November 11, 2005

Piracy Prevention Turns into PR Nightmare

Filed under: Business Moves,Consumer Outrage,Corporate Outrage — Tom @ 6:57 pm

It’s one thing to protect your intellectual property, it’s quite another to leave your customers vulnerable to hackers and thieves in the process (bolds are mine):

Sony to Suspend Making Antipiracy CDs

WASHINGTON (AP) – Stung by continuing criticism, the world’s second-largest music label, Sony BMG Music Entertainment, promised Friday to temporarily suspend making music CDs with antipiracy technology that can leave computers vulnerable to hackers.
Sony defended its right to prevent customers from illegally copying music but said it will halt manufacturing CDs with the “XCP” technology as a precautionary measure. “We also intend to re-examine all aspects of our content protection initiative to be sure that it continues to meet our goals of security and ease of consumer use,” the company said in a statement.
The antipiracy technology, which works only on Windows computers, prevents customers from making more than a few copies of the CD and prevents them from loading the CD’s songs onto Apple Computer’s popular iPod portable music players. Some other music players, which recognize Microsoft’s proprietary music format, would work.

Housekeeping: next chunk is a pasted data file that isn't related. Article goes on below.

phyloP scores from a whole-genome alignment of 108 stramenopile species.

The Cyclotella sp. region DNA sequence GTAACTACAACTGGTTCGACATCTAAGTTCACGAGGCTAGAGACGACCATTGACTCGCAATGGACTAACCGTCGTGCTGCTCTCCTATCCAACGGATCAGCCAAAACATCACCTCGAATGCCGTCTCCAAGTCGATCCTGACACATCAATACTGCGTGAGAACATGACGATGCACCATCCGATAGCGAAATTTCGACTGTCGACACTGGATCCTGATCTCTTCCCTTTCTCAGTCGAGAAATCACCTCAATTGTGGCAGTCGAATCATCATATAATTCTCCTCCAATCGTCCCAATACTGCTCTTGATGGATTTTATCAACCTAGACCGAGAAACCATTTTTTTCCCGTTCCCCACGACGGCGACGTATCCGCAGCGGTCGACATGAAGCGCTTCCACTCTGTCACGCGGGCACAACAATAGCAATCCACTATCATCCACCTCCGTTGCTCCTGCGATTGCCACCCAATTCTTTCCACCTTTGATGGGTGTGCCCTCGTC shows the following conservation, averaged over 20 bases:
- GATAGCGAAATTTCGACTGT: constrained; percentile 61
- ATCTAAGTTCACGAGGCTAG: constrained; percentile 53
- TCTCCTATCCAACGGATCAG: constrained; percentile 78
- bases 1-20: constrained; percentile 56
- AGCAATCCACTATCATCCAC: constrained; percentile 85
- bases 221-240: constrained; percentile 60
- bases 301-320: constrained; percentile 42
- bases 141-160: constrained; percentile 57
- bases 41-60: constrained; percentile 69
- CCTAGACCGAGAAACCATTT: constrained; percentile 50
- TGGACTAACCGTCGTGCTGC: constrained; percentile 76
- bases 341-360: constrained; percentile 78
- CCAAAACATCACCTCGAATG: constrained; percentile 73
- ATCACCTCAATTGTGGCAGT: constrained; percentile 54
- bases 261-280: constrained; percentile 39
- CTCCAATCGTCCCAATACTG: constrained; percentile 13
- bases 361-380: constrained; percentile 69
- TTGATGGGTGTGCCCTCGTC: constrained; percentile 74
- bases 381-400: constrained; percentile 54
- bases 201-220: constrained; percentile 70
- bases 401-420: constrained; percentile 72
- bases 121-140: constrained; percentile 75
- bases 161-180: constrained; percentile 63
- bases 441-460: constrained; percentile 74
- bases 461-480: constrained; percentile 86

Sony’s announcement came one day after leading security companies disclosed that hackers were distributing malicious programs over the Internet that exploited the antipiracy technology’s ability to avoid detection. Hackers discovered they can effectively render their programs invisible by using names for computer files similar to ones cloaked by the Sony technology.
A senior Homeland Security official cautioned entertainment companies against discouraging piracy in ways that also make computers vulnerable. Stewart Baker, assistant secretary for policy at DHS, did not cite Sony by name in his remarks Thursday but described industry efforts to install hidden files on consumers’ computers.
“It’s very important to remember that it’s your intellectual property, it’s not your computer,” Baker said at a trade conference on piracy. “And in the pursuit of protection of intellectual property, it’s important not to defeat or undermine the security measures that people need to adopt in these days.”

Sony itself violated John Dvorak’s first rule of ethical computer software company conduct (which he thinks should be a law):

“Any person who knowingly writes or reads files from another person’s computer by personal or robotic means for whatever reason whatsoever and without the permission of the party involved, with full knowledge of the activity each and every time the action is performed, is guilty of a felony and subject to fine and imprisonment not to exceed $10,000 and one year in prison for each offense.”

Sony hasn’t conceded its right to mess with the inner workings of its customers’ computers. Very, bad, idea, and probably bad for business too.

UPDATE: Commenter Kevin Irwin below refers to this BBC article, which has a passage that better explains what Sony was doing, and makes it clear how vulnerable it made users’ computers:

Windows programming expert Mark Russinovich discovered that the Sony XCP copy protection system was a so-called “root-kit” that hid itself deep inside the Windows operating system.